Every techie knows who Steve Jobs was. That is, they know that he founded Apple Inc., revolutionizing computers. But most people probably don't know Steve Jobs the man. Danny Boyle's Academy Award-nominated 2015 movie "Steve Jobs" is based on Walter Isaacson's biography of the Apple founder. Jobs had authorized the bio, but Isaacson's condition was to get the final say (in that he didn't give the most flattering image of Jobs). It got published right after Jobs's death on 2011.
The movie focuses on three major events in Jobs's life: the release of the Macintosh in 1984, the launch of NeXT in 1988, and the unveiling of the iMac in 1998. Accompanying each of these is the issue of Jobs's refusal to provide for an old flame who claims that he's the father of her daughter. In these scenes, he comes across as kind of a nasty person. It was ironic that I watched all this on a MacBook Air.
The movie emphasizes these events and relationships; there's no depiction of Steve Jobs and Steve Wozniak coming up with the idea for the computer in their garage. I guess that the point is that every icon is bound to have a less-than-venerable side. But seriously, are you gonna get people in this day and age to give up their iPhones just because Steve Jobs wasn't the nicest guy?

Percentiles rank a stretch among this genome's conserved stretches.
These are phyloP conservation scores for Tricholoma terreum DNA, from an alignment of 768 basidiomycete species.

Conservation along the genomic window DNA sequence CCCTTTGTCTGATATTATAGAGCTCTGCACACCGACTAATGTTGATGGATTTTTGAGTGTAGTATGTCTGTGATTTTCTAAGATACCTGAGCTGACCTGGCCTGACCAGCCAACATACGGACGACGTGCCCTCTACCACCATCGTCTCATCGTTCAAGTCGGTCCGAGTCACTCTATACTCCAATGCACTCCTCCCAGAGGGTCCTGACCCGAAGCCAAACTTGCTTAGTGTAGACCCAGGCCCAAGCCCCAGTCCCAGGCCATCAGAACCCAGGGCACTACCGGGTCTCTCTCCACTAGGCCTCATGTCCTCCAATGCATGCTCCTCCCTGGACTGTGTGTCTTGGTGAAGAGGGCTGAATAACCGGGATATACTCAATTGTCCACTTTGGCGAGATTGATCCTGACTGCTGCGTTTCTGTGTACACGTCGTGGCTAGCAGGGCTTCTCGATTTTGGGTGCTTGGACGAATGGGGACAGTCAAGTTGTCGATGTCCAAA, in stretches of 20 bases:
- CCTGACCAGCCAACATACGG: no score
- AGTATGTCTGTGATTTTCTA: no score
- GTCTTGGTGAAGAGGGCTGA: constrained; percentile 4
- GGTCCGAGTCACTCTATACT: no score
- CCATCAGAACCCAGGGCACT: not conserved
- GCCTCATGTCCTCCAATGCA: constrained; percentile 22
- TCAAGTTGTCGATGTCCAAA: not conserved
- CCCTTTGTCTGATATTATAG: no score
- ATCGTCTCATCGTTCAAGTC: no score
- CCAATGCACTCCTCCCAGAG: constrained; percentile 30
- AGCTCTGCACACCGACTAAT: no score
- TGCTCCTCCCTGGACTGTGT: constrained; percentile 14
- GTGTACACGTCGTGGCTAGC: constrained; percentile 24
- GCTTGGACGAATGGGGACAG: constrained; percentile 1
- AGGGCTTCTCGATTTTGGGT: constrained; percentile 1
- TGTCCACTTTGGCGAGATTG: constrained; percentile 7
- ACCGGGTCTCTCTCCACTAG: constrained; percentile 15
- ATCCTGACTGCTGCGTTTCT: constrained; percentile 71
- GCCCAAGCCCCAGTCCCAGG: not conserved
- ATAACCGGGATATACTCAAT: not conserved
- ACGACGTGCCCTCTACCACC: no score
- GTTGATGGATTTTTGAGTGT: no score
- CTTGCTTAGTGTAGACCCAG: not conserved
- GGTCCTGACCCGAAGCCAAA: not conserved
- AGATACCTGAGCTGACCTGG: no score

It was through watching this movie that I learned about most of the other people who were involved in launching the products. I'd heard of Jobs and Wozniak. Joanna Hoffman, Andy Hertzfeld, John Sculley and Andrea Cunningham were new to me. Michael Fassbender, Kate Winslet, Michael Stuhlbarg and Jeff Daniels turned in outstanding performances, as expected. It was surprising to see Seth Rogen in a serious role for a change, since we're used to seeing him play stoners who talk about bodily functions. But he gives it his all here.
In the end, I recommend the movie.
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